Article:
In point of fact, however, the Chancellor had embarked upon one of the most significant periods of fiscal tightening in the post-war period. Examining evidence in the 1999 Red Book, it is now clear that the cyclically adjusted budget deficit will have tightened by around 3 per cent of GDP in the first two years of the Brown chancellorship. According to the Red Book, this tightening has come roughly evenly from a reduction in public expenditure as a percentage of GDP, and from a rise in tax receipts.

This tightening has had several beneficial effects on the economy - most notably, it has placed the Government's finances in a clearly sustainable medium-term position. This has helped long-term interest rates to remain subdued, even while the Bank of England was tightening monetary policy, and of course it has also reduced the extent of monetary tightening needed to hit the inflation target. Finally, it left both the Bank and the Treasury in a position to ease macro-economic policy sharply if needed to support economic growth.

The second factor which has been crucial in steering the economy away from a hard landing has been the behaviour of the labour market. In particular, the average earnings figures show that wage inflation started to decline around the middle of last year, despite the fact that the unemployment rate was substantially below levels which had previously been consistent with stable inflation. For reasons which we do not yet fully understand, it seems that there may have been a structural improvement in labour market conditions, implying that the equilibrium or sustainable level of unemployment may have been permanently reduced.

If this proves to be the case, the medium-term relationship between the average level of unemployment and average inflation will be much more favourable than it has been in the past. In any case, the early reduction in wage inflation pressure has been crucial in allowing the Bank of England to implement a 200 basis points easing in monetary policy in the last six months, and this in turn has been the most significant factor in reducing the risk of a hard landing.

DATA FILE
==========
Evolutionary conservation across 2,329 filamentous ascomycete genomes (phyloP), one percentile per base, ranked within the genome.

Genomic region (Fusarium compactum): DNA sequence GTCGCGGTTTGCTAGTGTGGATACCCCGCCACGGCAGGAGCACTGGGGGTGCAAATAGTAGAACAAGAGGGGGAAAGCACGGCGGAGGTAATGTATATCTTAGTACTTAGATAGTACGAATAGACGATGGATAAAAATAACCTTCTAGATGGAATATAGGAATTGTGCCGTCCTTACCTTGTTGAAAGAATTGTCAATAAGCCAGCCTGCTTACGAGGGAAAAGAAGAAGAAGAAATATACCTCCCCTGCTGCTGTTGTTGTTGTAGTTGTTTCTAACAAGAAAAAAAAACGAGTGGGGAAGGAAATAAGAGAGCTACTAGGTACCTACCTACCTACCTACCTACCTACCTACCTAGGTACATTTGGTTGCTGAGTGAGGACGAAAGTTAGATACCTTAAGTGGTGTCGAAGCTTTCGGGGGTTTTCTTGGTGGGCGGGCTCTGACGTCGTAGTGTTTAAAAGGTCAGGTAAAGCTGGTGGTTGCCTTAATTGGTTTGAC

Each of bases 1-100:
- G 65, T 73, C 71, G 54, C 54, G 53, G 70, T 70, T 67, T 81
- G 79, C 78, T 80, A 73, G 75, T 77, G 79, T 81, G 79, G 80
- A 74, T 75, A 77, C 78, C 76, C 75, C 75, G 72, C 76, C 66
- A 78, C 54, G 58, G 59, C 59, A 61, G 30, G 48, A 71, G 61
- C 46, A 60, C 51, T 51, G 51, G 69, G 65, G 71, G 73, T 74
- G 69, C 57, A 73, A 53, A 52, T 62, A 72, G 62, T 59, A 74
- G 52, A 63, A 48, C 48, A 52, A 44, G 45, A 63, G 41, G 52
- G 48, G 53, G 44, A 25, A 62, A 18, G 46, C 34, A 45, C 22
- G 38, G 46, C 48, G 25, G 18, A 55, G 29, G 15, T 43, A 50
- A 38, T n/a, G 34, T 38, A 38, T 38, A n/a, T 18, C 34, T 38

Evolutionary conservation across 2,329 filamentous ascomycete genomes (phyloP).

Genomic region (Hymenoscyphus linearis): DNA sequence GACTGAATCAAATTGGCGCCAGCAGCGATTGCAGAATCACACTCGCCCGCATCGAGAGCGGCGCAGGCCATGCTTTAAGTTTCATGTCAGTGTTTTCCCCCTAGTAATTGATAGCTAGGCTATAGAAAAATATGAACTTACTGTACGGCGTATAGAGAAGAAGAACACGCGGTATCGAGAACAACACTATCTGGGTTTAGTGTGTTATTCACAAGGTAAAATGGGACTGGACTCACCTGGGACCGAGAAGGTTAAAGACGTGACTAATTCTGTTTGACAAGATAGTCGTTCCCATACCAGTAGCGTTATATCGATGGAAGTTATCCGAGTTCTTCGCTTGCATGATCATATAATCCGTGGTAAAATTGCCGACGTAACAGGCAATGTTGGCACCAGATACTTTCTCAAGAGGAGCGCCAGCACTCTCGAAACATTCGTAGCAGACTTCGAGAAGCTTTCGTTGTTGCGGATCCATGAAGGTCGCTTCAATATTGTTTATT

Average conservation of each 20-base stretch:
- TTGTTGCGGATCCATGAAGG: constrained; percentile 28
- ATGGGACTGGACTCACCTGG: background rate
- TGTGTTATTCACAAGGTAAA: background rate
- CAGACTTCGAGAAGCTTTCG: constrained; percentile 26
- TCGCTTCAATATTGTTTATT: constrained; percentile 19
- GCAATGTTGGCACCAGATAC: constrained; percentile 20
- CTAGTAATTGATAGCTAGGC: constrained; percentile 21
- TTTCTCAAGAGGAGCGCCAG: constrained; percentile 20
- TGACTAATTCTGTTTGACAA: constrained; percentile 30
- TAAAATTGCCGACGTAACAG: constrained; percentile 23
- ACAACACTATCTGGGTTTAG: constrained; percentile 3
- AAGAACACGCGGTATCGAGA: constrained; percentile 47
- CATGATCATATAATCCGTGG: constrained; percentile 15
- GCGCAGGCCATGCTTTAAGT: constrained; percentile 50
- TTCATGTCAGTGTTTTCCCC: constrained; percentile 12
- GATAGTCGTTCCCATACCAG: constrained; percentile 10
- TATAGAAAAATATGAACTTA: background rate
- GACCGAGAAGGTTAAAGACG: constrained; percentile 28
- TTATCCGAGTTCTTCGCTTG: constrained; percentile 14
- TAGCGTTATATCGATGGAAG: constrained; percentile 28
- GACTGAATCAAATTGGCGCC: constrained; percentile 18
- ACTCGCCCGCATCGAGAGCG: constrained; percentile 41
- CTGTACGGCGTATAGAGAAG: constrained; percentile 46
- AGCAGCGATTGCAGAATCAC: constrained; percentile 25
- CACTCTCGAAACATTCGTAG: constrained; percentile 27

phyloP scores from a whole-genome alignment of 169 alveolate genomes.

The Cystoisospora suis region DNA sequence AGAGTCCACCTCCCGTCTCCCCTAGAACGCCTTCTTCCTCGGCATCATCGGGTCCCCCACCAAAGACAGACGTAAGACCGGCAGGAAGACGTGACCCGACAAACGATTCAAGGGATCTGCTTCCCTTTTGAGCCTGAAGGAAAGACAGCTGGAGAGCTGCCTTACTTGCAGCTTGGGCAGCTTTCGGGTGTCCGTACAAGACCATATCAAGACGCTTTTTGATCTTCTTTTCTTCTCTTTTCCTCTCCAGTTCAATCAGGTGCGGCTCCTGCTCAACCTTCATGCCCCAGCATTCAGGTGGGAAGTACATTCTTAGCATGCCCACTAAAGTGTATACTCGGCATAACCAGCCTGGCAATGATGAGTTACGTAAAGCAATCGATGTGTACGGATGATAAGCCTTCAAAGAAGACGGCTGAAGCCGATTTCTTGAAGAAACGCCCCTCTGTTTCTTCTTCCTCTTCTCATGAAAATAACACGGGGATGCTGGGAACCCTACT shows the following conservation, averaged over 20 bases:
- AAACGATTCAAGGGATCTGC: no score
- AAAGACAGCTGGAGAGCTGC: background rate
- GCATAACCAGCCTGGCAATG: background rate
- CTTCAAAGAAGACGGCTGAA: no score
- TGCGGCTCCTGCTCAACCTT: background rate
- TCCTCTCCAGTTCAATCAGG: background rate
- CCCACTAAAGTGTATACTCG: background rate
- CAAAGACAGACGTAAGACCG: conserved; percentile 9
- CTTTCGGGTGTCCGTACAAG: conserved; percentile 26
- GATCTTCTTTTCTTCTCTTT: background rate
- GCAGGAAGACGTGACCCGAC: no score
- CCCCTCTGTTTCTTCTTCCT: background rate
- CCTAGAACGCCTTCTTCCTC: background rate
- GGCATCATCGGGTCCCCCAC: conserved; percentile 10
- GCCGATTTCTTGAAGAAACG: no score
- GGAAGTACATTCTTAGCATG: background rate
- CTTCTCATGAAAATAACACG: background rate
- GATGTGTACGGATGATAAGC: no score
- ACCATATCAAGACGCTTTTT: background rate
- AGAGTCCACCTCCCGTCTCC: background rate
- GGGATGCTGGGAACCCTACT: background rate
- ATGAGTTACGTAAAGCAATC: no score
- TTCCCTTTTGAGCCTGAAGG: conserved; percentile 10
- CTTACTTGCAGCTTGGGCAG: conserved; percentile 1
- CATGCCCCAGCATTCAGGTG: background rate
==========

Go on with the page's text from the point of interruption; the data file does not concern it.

Where do we go from here? On the Goldman Sachs forecast for real GDP growth, which is slightly more subdued than than that of the Treasury, price inflation would continue to drop on a trend basis over the next 18 months, and on unchanged policy it would probably be more than 1 percentage point below the government's 2.5 per cent inflation target in the first part of next year.

Thus, if policy is not changed, the Governor might have to write a letter to the Chancellor explaining why the inflation target has been missed on the low side in about 12 months' time. This clearly means that macroeconomic policy can be eased further to avoid this potential outcome.

Although the 1999 Budget measures themselves, taken in isolation, introduced a moderate reduction in net taxation, it is misleading to conclude from this that the fiscal stance will ease in 1999-2000. In fact, because of earlier announcements of delayed increases in taxation, and because of surprising reductions in social security expenditure, the Treasury intends to implement a fiscal tightening of around 0-0.5 per cent of GDP in the coming fiscal year. Thus, while the fiscal stance will be less stringent than it has been in the last two years, it will not be supportive of growth in domestic demand in the coming year.

The implication of this argument, therefore, is that there is still scope for the Bank of England to ease monetary policy further in order to hit the inflation target. Goldman Sachs assumes that a further reduction in base rates of 100 basis points will be forthcoming in the next 12 months to keep inflation broadly within 1 percentage point of its central target. Such an easing in monetary policy is of course likely to improve the prospects of achieving a soft landing this year, with GDP growth looking likely to rebound quite strongly during the year 2000.